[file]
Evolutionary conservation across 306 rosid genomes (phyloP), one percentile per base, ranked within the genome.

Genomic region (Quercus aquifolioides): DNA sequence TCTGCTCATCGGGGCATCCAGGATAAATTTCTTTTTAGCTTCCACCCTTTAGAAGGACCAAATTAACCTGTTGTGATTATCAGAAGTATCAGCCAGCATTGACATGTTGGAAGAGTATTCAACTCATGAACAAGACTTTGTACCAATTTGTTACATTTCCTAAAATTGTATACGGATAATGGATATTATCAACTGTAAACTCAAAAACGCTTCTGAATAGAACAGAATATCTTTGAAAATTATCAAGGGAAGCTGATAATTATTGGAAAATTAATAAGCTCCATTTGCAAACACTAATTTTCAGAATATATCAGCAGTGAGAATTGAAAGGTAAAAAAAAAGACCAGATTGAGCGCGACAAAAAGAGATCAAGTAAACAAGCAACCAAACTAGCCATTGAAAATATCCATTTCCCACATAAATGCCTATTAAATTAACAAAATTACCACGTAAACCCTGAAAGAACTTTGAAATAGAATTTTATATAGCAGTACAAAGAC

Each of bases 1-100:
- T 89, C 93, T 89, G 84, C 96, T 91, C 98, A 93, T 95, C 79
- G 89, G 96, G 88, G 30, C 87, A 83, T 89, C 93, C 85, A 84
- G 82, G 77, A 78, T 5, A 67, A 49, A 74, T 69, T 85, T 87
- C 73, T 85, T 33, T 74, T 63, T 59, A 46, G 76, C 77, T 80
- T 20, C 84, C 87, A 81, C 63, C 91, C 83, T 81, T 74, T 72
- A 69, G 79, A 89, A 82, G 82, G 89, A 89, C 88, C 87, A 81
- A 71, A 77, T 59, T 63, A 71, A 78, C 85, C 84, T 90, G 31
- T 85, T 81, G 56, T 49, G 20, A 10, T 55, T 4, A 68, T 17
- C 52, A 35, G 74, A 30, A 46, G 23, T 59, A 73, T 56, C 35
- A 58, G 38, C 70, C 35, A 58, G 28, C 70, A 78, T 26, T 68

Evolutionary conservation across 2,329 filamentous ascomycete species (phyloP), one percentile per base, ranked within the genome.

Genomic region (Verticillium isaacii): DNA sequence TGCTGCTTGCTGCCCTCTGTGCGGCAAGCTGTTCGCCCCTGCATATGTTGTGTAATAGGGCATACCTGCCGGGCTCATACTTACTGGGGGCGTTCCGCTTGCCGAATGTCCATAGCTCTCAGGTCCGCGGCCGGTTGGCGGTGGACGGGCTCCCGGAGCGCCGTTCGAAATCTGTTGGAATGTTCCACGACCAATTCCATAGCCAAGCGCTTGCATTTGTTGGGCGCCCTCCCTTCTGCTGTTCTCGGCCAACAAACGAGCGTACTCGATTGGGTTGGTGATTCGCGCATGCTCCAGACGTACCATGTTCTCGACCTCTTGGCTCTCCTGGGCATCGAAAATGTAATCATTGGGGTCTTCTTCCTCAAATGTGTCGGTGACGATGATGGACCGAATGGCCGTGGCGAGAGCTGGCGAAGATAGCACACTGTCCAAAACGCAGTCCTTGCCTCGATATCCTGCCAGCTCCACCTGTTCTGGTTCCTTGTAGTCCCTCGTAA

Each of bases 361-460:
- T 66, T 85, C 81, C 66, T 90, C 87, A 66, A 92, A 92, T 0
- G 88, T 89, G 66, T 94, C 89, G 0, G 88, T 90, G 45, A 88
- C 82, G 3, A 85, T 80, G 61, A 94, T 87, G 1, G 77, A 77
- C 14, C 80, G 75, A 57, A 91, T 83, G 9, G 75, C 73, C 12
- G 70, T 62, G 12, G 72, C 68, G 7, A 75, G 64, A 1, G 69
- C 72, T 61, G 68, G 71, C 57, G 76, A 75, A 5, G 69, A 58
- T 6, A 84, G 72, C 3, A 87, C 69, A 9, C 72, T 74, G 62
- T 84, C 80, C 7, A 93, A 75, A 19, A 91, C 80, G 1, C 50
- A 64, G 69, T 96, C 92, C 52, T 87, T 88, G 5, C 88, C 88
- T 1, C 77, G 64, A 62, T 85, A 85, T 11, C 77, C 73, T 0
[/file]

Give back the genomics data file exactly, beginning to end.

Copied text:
Evolutionary conservation across 306 rosid genomes (phyloP), one percentile per base, ranked within the genome.

Genomic region (Quercus aquifolioides): DNA sequence TCTGCTCATCGGGGCATCCAGGATAAATTTCTTTTTAGCTTCCACCCTTTAGAAGGACCAAATTAACCTGTTGTGATTATCAGAAGTATCAGCCAGCATTGACATGTTGGAAGAGTATTCAACTCATGAACAAGACTTTGTACCAATTTGTTACATTTCCTAAAATTGTATACGGATAATGGATATTATCAACTGTAAACTCAAAAACGCTTCTGAATAGAACAGAATATCTTTGAAAATTATCAAGGGAAGCTGATAATTATTGGAAAATTAATAAGCTCCATTTGCAAACACTAATTTTCAGAATATATCAGCAGTGAGAATTGAAAGGTAAAAAAAAAGACCAGATTGAGCGCGACAAAAAGAGATCAAGTAAACAAGCAACCAAACTAGCCATTGAAAATATCCATTTCCCACATAAATGCCTATTAAATTAACAAAATTACCACGTAAACCCTGAAAGAACTTTGAAATAGAATTTTATATAGCAGTACAAAGAC

Each of bases 1-100:
- T 89, C 93, T 89, G 84, C 96, T 91, C 98, A 93, T 95, C 79
- G 89, G 96, G 88, G 30, C 87, A 83, T 89, C 93, C 85, A 84
- G 82, G 77, A 78, T 5, A 67, A 49, A 74, T 69, T 85, T 87
- C 73, T 85, T 33, T 74, T 63, T 59, A 46, G 76, C 77, T 80
- T 20, C 84, C 87, A 81, C 63, C 91, C 83, T 81, T 74, T 72
- A 69, G 79, A 89, A 82, G 82, G 89, A 89, C 88, C 87, A 81
- A 71, A 77, T 59, T 63, A 71, A 78, C 85, C 84, T 90, G 31
- T 85, T 81, G 56, T 49, G 20, A 10, T 55, T 4, A 68, T 17
- C 52, A 35, G 74, A 30, A 46, G 23, T 59, A 73, T 56, C 35
- A 58, G 38, C 70, C 35, A 58, G 28, C 70, A 78, T 26, T 68

Evolutionary conservation across 2,329 filamentous ascomycete species (phyloP), one percentile per base, ranked within the genome.

Genomic region (Verticillium isaacii): DNA sequence TGCTGCTTGCTGCCCTCTGTGCGGCAAGCTGTTCGCCCCTGCATATGTTGTGTAATAGGGCATACCTGCCGGGCTCATACTTACTGGGGGCGTTCCGCTTGCCGAATGTCCATAGCTCTCAGGTCCGCGGCCGGTTGGCGGTGGACGGGCTCCCGGAGCGCCGTTCGAAATCTGTTGGAATGTTCCACGACCAATTCCATAGCCAAGCGCTTGCATTTGTTGGGCGCCCTCCCTTCTGCTGTTCTCGGCCAACAAACGAGCGTACTCGATTGGGTTGGTGATTCGCGCATGCTCCAGACGTACCATGTTCTCGACCTCTTGGCTCTCCTGGGCATCGAAAATGTAATCATTGGGGTCTTCTTCCTCAAATGTGTCGGTGACGATGATGGACCGAATGGCCGTGGCGAGAGCTGGCGAAGATAGCACACTGTCCAAAACGCAGTCCTTGCCTCGATATCCTGCCAGCTCCACCTGTTCTGGTTCCTTGTAGTCCCTCGTAA

Each of bases 361-460:
- T 66, T 85, C 81, C 66, T 90, C 87, A 66, A 92, A 92, T 0
- G 88, T 89, G 66, T 94, C 89, G 0, G 88, T 90, G 45, A 88
- C 82, G 3, A 85, T 80, G 61, A 94, T 87, G 1, G 77, A 77
- C 14, C 80, G 75, A 57, A 91, T 83, G 9, G 75, C 73, C 12
- G 70, T 62, G 12, G 72, C 68, G 7, A 75, G 64, A 1, G 69
- C 72, T 61, G 68, G 71, C 57, G 76, A 75, A 5, G 69, A 58
- T 6, A 84, G 72, C 3, A 87, C 69, A 9, C 72, T 74, G 62
- T 84, C 80, C 7, A 93, A 75, A 19, A 91, C 80, G 1, C 50
- A 64, G 69, T 96, C 92, C 52, T 87, T 88, G 5, C 88, C 88
- T 1, C 77, G 64, A 62, T 85, A 85, T 11, C 77, C 73, T 0